This research project will study the fundamentals of laser and chemical processing methods to create functional surface textures on metal alloys. The fabricated surfaces have random micro- and nanoscale surface structures that promote superhydrophobic (repels water), and highly anti-reflective characteristics that are favorable for drag reduction, anti-icing, self-cleaning, and light absorption applications. The processing method can both be applied to many critical engineering materials including steel, aluminum, titanium and magnesium alloys, and offer a high-throughput process chain capable of treating large surface areas. By this method, the laser processing time will be significantly reduced from hundreds of minutes per 6.5 cm^2 (square inch), as currently required, to a few seconds. Realization of these potential manufacturing gains will advance the national prosperity and welfare by increasing U.S. advanced manufacturing competitiveness, and will find application across many manufacturing sectors including aerospace, energy, and defense. The award will also facilitate training of the future workforce as students across all levels will gain experience in advanced manufacturing and surface science fundamentals. Additional educational opportunities will be made available for underrepresented freshman from rural areas of Iowa through the Rural Scholar Research Program.

The research objective of this project is to understand the underlying fundamental mechanisms driving the nanosecond Laser-based High-throughput Surface Nanostructuring process. The process comprises two steps: (1) water-confined Nanosecond Laser Texturing, during which a high-energy, nanosecond pulse laser scans a metal surface submerged in water, using a large spatial increment and a fast processing speed: and (2) Chemical Immersion Treatment, during which the laser-textured surface is further treated by immersion in a chlorosilane reagent. Specific tasks are aimed at the following; 1) verifying that the increased laser power intensity generates the desired surfaces via surface chemistry and microstructural changes, 2) verifying that the competing mechanisms of chemical etching, and surface silianization occurring during the chemical immersion treatment drive the formation of the nanostructures, 3) determining the long-term endurance of surface attributes in high-temperature, corrosive, and/or abrasive environments, and 4) identification of the functional effects of random surface nanostructure size, shape and variation on superhydrophobicity, capillary adhesive forces, and anti-reflection characteristics.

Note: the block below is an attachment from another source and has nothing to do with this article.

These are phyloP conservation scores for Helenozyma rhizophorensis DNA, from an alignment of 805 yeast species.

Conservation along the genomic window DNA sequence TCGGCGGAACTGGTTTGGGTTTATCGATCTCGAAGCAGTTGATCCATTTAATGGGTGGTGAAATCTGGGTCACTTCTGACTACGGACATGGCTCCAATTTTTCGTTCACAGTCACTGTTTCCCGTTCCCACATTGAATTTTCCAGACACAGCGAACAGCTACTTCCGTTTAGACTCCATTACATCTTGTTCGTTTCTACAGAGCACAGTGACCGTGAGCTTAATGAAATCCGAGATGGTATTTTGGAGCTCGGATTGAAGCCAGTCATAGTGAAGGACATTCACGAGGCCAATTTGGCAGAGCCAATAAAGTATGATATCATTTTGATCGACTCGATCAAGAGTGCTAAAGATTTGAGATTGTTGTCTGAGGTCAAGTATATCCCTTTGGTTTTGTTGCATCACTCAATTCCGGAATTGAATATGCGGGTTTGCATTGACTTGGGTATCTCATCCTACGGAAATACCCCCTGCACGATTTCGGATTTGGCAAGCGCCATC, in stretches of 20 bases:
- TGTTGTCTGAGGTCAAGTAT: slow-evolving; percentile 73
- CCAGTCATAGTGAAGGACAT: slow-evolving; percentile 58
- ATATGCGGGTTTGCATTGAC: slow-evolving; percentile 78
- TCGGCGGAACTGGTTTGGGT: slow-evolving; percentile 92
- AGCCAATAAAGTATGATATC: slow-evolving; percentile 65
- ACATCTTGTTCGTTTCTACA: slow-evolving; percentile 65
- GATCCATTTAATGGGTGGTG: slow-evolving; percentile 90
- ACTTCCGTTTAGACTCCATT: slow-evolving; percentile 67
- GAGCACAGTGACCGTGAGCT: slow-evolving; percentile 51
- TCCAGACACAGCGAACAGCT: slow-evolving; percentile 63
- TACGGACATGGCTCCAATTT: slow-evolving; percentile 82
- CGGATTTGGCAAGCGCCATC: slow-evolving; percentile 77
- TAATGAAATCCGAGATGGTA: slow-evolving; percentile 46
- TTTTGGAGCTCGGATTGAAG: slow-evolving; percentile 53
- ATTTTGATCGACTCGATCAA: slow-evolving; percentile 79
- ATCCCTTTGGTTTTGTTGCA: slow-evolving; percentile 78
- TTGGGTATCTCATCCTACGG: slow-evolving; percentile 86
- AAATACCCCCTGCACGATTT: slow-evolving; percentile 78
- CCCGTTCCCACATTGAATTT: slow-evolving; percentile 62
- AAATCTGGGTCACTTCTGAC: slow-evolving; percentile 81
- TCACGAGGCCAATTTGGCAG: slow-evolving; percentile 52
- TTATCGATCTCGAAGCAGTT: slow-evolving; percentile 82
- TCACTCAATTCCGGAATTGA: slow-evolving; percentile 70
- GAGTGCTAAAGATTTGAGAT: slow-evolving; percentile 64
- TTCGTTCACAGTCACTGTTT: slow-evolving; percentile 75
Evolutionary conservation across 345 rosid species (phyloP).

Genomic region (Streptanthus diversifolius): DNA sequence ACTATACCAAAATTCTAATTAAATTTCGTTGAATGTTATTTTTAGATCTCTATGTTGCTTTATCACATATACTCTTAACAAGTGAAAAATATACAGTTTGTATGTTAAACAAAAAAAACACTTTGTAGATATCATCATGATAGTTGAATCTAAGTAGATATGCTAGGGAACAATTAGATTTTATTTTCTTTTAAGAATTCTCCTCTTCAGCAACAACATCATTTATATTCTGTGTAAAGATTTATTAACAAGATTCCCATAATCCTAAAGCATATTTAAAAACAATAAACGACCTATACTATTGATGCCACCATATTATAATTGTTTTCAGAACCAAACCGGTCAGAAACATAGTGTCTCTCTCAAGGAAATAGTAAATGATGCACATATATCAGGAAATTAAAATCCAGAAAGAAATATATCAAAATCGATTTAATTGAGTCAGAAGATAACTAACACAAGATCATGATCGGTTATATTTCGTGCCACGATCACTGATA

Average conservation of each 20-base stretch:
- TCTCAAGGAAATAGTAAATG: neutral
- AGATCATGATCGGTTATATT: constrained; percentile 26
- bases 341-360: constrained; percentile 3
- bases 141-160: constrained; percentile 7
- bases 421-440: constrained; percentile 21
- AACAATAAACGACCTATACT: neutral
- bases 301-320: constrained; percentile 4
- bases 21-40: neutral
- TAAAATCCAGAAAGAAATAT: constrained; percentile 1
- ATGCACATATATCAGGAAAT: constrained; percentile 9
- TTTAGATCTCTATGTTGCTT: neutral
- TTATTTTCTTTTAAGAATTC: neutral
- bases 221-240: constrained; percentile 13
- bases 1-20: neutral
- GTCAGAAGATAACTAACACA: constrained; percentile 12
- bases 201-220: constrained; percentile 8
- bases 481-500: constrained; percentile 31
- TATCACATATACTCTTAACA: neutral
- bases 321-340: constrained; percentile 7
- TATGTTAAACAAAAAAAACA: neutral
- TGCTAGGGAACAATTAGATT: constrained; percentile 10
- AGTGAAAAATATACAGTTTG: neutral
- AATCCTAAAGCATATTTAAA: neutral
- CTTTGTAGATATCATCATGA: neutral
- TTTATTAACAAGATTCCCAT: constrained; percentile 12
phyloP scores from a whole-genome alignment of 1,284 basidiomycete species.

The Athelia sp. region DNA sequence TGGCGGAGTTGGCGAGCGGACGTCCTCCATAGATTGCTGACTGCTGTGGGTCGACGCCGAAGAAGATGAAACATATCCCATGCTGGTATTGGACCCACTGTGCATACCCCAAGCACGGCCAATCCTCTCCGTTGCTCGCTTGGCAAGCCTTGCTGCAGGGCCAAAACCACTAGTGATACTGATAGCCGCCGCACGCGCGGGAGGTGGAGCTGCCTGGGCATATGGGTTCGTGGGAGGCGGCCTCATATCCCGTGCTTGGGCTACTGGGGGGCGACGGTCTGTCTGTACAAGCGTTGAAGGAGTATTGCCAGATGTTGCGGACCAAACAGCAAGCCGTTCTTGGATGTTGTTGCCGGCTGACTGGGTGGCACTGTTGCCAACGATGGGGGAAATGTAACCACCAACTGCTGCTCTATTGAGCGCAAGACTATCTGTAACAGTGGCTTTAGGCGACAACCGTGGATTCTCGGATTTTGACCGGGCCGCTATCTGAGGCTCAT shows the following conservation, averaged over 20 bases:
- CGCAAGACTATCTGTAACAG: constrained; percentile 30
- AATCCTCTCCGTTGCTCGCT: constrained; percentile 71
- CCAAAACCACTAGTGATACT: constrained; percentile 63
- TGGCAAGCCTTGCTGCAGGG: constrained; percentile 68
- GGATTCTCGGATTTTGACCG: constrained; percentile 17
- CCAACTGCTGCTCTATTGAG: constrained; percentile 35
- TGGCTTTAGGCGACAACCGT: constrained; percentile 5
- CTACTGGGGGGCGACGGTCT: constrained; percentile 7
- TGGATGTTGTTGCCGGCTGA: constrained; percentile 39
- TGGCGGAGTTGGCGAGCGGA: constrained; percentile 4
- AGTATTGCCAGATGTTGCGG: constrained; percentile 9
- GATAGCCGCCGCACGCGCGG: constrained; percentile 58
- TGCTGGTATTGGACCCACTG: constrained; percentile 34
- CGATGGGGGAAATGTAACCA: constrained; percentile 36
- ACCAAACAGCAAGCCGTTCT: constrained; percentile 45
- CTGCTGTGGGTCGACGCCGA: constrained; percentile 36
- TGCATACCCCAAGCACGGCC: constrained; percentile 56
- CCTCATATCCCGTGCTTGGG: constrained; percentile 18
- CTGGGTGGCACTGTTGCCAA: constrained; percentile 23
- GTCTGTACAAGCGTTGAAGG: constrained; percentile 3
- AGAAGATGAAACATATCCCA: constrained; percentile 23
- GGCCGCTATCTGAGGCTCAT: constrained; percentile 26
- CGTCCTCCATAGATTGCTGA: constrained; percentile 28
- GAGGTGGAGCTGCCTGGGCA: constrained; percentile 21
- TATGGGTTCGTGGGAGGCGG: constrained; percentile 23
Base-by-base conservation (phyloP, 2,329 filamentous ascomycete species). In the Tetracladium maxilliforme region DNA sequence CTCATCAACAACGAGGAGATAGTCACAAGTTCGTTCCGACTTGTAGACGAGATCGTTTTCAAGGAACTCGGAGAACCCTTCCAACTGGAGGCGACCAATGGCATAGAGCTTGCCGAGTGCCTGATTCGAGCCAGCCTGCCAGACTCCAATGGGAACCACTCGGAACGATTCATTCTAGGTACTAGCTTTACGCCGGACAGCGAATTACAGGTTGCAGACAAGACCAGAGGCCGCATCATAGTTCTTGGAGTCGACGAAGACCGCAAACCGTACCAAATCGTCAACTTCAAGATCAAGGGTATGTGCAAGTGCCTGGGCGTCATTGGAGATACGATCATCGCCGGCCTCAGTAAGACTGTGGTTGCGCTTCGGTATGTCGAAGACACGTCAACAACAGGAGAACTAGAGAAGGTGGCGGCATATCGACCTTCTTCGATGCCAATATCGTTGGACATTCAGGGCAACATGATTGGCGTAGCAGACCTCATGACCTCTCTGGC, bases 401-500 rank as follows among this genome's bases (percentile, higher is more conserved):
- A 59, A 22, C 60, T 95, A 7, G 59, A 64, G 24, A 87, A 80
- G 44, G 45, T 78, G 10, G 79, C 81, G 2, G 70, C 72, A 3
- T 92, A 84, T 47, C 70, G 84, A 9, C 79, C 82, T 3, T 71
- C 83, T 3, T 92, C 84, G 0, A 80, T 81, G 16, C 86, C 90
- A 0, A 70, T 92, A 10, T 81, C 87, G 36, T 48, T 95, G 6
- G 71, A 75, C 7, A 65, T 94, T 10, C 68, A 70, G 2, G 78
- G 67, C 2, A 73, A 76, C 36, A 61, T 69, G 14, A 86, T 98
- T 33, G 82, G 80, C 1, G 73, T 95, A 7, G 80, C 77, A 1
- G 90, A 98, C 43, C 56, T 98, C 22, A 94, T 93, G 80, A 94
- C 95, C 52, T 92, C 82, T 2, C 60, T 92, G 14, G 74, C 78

This award reflects NSF's statutory mission and has been deemed worthy of support through evaluation using the Foundation's intellectual merit and broader impacts review criteria.

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University of Iowa
Iowa City
United States
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